August 1, 2009
The Bard, Or What You Will
John McWhorter’s exhortation to perform Shakespeare in modern-language adaptations caught my eye a while back. His case is that Shakespeare’s language is more-or-less unrecognizable to us; we misunderstand most of what we pick up; and (I think this is probably uncontroversial) full-length 100% faithful readings of the longest versions of the texts are chorish.
Original Shakespeare should occupy the place original Chaucer does today: engaged by scholars and hard-core aficionados. However, to require intensive and largely unfeasible decoding in full three-hour live performances is to condemn us to ignorance of something that makes life worth living. As Liddell put it, for a people to genuinely possess, rather than merely genuflect, to a literature, its words “must convey expression not to one man only, but to thousands.”
Maybe I’m an outlier, but I think I’m so conditioned by my professional position and highly personal Shakespeare fetish that it’s almost unimaginable to me to go to a Shakespeare play and try to comprehend the action and language as if I’m hearing it for the first time. Do people actually do this? Should they?
When I see Shakespeare, it’s more like going to a Bloomsday reading. I’m quite consciously seeing an adaptation/interpretation of texts that I have read and (usually) know quite well. My attitude is generally, “let’s see how they do this.” Again, maybe I’m in the minority on this. But I’m also probably squarely in the middle of the target audience for live Shakespeare.
I actually DON’T think that there’s much of a market for middle-of-the-road contemporary-language Shakespeare. When people want the Bard, they want the real stuff, and feel cheated if they think they’re getting anything less. Even if they don’t understand the language. ESPECIALLY when they don’t understand it.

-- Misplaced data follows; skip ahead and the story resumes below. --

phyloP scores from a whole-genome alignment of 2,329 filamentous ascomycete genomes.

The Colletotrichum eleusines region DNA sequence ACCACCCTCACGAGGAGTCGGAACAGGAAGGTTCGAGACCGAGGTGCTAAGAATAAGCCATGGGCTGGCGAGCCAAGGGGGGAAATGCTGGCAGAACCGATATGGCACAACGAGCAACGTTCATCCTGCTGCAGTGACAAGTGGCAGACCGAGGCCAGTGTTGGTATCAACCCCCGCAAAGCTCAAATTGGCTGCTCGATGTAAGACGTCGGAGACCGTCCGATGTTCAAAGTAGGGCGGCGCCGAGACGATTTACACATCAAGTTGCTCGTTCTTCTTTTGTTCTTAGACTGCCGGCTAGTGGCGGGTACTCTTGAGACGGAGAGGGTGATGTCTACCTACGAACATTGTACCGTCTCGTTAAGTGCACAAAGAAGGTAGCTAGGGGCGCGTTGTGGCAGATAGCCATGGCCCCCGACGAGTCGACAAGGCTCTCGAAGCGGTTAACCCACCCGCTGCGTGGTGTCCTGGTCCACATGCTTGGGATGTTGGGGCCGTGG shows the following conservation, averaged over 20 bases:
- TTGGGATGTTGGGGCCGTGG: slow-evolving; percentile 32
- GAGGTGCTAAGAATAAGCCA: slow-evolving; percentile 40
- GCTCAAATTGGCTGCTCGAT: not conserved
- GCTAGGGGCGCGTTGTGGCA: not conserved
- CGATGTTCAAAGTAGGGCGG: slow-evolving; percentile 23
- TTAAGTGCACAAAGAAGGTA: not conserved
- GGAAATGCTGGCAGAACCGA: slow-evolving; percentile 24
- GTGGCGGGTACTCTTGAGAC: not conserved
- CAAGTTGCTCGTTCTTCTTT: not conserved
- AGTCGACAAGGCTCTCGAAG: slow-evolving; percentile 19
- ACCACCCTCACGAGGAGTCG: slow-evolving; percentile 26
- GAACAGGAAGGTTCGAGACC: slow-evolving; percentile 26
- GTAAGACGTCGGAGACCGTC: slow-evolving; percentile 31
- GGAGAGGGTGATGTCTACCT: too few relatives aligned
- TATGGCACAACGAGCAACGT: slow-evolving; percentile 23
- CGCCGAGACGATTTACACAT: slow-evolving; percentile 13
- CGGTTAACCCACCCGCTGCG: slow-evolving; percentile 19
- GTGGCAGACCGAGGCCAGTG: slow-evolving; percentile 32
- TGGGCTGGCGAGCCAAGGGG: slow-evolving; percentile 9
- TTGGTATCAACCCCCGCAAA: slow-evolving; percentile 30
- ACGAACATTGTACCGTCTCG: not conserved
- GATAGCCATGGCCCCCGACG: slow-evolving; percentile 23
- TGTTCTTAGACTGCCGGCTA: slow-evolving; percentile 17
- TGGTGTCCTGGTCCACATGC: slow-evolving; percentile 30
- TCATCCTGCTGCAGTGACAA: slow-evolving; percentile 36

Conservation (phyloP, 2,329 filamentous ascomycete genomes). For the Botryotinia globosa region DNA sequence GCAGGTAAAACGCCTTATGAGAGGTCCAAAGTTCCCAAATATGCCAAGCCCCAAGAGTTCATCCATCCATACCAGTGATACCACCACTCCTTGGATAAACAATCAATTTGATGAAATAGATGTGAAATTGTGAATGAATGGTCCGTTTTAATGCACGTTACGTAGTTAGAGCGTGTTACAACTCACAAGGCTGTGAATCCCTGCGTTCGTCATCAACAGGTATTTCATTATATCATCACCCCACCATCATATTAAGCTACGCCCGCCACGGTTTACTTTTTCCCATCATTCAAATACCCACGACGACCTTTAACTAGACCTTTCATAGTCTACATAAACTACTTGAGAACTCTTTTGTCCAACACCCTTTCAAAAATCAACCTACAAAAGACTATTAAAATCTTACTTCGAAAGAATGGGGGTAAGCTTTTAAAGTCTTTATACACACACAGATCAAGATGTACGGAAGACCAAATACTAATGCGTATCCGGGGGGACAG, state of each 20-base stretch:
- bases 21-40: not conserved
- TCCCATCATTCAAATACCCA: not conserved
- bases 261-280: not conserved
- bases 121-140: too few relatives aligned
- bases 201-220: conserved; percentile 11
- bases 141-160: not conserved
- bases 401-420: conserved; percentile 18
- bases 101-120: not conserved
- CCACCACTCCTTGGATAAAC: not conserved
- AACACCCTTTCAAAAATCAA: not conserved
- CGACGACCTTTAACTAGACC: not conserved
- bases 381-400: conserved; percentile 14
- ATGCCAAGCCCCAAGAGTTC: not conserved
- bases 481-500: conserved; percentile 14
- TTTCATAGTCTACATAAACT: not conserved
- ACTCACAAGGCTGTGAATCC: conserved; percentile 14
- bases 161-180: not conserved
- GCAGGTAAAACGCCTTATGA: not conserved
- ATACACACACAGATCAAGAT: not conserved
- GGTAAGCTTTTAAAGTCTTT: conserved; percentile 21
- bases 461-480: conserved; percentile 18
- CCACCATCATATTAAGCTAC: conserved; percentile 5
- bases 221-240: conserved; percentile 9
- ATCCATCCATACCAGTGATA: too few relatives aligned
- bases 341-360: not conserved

But I think you could generate more interest from everyone if you avoided intelligibility for intelligibility’s sake and offered a more stylized take on Shakespeare’s language. McWhorter’s counterexample to Shakespeare is August Wilson, and Wilson’s language is NOT plain-language. It’s often not even contemporary. If you wanted an August Wilson take on Shakespeare, you’d really be looking for something completely different.
My own preference for clever updates of Shakespeare - again, I’m a history freak - would be for lots and lots of adaptations that don’t just port his text into the present, but into lots of different periods, including mishmashes of multiple times and places. (This is actually what Shakespeare does.) Do Julius Caesar during the American Civil War; give us a Prohibition-era Twelfth Night (I actually saw an adaptation like this in London). Put Shakespeare in masks, just any mask but our own.